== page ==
In Yemen and beyond, U.S. arms manufacturers are abetting crimes against humanity


The ruins of a school in Taiz, Yemen. PHOTO/Shutterstock

Our leading weapons dealers have developed a business model that feeds on war, terrorism, chaos, political instability, and human rights violations.

The Saudi bombing of a school bus in Yemen on August 9, 2018 killed 44 children and wounded many more. The attack struck a nerve in the U.S., confronting the American public with the wanton brutality of the Saudi-led war on Yemen. When CNN revealed that the bomb used in the airstrike was made by U.S. weapons manufacturer Lockheed Martin, the horror of the atrocity hit even closer to home for many Americans.

But the killing and maiming of civilians with U.S.-made weapons in war zones around the world is an all too regular occurrence. U.S. forces are directly responsible for largely uncounted civilian casualties in all America’s wars, and the United States is also the world’s leading arms exporter.

Pope Francis has publicly blamed the “industry of death” for fueling a “piecemeal World War III.” The U.S. military-industrial complex wields precisely the “unwarranted influence” over U.S. foreign policy that President Eisenhower warned Americans against in his farewell address in 1961.

The U.S. wars on Afghanistan and Iraq and the “global war on terror” served as cover for a huge increase in U.S. military spending. Between 1998 and 2010, the U.S. spent $1.3 trillion on its wars, but even more, $1.8 trillion, to buy new warplanes, warships, and weapons, most of which were unrelated to the wars it was fighting.

Five U.S. companies — Raytheon, Northrop Grumman, Lockheed Martin, Boeing, and General Dynamics — dominate the global arms business, raking in $140 billion in weapons sales in 2017, and export sales make up a growing share of their business, about $35 billion in 2017.

In a new report for Code Pink and the Divest from the War Machine campaign, we have documented how Saudi Arabia, Israel, and Egypt have systematically used weapons produced by these five U.S. companies to massacre civilians, destroy civilian infrastructure, and commit other war crimes. The bombing of the school bus was only the latest in a consistent pattern of Saudi massacres and air strikes on civilian targets, from hospitals to marketplaces, and U.S. arms sales to Israel and Egypt follow a similar pattern.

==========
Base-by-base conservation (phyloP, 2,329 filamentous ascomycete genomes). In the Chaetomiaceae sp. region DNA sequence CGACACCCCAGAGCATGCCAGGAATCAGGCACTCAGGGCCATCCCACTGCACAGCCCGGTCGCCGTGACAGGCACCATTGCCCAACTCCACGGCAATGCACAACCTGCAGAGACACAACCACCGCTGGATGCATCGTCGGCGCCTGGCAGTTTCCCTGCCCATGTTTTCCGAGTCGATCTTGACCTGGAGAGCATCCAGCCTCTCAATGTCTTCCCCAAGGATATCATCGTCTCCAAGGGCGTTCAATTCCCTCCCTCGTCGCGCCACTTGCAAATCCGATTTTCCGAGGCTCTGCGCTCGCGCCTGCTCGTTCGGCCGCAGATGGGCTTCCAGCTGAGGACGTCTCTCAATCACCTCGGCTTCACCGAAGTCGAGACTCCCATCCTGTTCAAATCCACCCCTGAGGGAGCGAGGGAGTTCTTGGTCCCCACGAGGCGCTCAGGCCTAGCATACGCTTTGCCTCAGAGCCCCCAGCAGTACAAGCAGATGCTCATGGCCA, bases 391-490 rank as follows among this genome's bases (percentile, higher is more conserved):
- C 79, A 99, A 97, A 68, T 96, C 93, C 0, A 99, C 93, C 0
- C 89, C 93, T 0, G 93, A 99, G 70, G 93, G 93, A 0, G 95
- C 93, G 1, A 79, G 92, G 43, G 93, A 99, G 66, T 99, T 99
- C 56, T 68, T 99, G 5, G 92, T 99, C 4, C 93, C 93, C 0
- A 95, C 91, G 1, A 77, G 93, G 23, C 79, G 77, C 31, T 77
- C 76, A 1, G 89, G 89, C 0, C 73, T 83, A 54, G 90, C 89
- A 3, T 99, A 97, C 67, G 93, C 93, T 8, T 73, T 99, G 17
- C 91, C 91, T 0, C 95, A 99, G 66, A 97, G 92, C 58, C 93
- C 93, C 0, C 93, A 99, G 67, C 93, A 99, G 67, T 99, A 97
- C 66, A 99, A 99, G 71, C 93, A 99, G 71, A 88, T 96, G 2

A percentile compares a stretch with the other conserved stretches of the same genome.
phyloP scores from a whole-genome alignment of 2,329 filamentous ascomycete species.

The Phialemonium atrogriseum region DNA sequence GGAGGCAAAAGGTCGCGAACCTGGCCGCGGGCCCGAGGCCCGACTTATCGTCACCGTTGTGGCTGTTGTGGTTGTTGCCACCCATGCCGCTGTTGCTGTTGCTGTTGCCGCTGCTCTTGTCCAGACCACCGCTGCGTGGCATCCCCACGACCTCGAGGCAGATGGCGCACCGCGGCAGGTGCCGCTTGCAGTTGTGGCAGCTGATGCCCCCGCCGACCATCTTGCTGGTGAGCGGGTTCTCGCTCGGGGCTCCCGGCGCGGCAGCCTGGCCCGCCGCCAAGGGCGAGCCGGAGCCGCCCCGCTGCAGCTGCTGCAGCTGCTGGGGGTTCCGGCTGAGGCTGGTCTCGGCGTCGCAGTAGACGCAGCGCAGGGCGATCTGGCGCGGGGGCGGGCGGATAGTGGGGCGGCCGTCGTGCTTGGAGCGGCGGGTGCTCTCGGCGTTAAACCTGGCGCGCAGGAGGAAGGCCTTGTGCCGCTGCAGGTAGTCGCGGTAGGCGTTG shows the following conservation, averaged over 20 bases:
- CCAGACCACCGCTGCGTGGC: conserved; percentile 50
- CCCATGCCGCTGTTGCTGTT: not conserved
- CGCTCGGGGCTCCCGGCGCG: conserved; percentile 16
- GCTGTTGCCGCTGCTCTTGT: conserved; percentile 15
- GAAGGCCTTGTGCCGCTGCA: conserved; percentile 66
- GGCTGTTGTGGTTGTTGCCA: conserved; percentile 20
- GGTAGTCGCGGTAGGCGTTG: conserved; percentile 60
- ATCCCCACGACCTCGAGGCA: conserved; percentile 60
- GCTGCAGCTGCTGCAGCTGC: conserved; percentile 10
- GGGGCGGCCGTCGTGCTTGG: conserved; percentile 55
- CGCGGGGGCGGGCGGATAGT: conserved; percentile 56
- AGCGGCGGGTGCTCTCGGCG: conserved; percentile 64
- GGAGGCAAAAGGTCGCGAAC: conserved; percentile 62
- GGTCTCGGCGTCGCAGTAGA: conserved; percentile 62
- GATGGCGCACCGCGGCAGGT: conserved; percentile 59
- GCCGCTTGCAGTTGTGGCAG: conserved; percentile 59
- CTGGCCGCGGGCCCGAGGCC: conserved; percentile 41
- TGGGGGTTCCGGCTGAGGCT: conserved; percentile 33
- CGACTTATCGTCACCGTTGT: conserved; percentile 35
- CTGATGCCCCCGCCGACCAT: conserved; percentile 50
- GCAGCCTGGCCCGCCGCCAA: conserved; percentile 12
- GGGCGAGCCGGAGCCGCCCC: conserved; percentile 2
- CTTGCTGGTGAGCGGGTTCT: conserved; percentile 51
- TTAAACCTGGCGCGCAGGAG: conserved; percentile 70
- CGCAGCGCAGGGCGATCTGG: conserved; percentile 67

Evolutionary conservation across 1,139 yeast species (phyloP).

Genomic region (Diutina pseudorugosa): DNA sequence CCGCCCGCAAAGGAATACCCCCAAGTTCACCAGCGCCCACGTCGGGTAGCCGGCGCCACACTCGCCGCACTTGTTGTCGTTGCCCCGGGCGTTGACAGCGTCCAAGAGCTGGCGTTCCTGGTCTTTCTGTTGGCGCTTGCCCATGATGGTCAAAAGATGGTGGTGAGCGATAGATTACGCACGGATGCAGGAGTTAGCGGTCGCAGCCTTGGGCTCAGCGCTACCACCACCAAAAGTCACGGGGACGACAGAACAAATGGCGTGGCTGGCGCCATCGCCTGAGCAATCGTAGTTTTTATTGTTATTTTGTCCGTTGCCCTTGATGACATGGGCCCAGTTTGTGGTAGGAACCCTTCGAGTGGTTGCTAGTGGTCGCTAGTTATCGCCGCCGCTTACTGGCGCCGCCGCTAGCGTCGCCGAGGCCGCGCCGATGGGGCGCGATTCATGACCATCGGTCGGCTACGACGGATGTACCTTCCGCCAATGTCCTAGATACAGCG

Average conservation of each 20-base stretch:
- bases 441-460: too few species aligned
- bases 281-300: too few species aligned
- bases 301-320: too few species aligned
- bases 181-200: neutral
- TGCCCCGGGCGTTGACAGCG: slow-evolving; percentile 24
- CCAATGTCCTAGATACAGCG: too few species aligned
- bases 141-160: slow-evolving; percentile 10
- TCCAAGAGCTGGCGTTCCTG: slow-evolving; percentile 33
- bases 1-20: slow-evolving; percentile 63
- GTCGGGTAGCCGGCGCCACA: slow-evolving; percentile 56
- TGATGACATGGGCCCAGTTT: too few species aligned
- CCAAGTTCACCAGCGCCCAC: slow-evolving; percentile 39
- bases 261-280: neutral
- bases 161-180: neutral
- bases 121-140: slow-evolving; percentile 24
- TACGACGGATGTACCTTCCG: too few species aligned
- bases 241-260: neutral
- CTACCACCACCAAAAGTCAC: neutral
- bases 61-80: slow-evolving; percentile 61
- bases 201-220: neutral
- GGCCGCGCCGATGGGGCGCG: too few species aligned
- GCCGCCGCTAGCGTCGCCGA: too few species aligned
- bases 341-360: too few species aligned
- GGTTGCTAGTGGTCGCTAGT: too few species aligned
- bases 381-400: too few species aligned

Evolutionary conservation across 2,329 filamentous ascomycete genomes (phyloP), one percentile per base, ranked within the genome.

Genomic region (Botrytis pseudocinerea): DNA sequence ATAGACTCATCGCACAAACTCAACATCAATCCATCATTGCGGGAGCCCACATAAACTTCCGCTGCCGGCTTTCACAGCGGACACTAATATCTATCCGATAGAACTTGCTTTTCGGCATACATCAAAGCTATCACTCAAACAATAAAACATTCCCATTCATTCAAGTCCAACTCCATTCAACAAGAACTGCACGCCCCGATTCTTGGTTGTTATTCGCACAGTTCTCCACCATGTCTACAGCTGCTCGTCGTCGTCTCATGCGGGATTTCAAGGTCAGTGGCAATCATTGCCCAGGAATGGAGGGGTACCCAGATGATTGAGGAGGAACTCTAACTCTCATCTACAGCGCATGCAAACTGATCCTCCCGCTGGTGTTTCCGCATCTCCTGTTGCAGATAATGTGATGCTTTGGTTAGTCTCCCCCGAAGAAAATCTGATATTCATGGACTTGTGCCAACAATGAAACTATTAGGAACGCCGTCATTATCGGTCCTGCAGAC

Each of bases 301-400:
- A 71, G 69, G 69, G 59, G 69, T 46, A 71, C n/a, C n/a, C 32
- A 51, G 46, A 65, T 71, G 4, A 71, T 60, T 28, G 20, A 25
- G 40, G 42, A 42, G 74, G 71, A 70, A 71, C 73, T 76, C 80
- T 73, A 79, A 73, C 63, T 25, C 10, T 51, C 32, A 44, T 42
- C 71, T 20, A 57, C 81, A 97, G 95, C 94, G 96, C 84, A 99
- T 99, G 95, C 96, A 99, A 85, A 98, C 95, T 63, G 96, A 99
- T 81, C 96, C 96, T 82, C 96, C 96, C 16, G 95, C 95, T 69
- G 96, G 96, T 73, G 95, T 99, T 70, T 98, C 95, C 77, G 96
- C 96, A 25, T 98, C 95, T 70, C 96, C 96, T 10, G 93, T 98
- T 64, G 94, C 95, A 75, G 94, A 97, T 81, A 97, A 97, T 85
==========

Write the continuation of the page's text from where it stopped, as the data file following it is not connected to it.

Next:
U.S. laws require the suspension of arms sales to countries that use them in such illegal ways, but the U.S. State Department has an appalling record on enforcing these laws. Under the influence of Acting Assistant Secretary of State Charles Faulkner, a former lobbyist for Raytheon, Secretary Pompeo falsely certified to Congress that Saudi Arabia and the UAE are complying with U.S. law in their use of American weapons.

The U.S. sells weapons to Saudi Arabia and other allies to project U.S. military power by proxy without the U.S. military casualties, domestic political backlash, and international resistance that result from direct uses of U.S. military force, while U.S. military-industrial interests are well-served by ever-growing arms sales to allied governments.

These policies are driven by the very combination of military-industrial interests that Eisenhower warned Americans against, now represented by Secretary Pompeo, Acting Assistant Secretary Faulkner, and a cabal of hawkish Democrats who consistently vote with Republicans on war and peace issues. They ensure that the “war party” always wins its battles in Congress no matter how catastrophically its policies fail in the real world.

Republicans derided President Obama’s doctrine of covert and proxy war as “leading from behind.” But the Trump administration has doubled down on Obama’s failed strategy, surrendering even more power over U.S. policy to foreign clients like Saudi Arabia, Israel, and Egypt, and to the “unwarranted influence” of the U.S. military-industrial complex.

Lockheed Martin is earning $29.1 billion in sales from the $110 billion Saudi arms package announced in May 2017, a deal struck as the war on Yemen was already killing thousands of civilians. Yet no conflict of interest is too glaring for Lockheed executives like Ronald Perrilloux Jr., who has taken part in public events to promote the war and defend Saudi Arabia and its allies, arguing that the U.S. should “help them finish the job” in Yemen.

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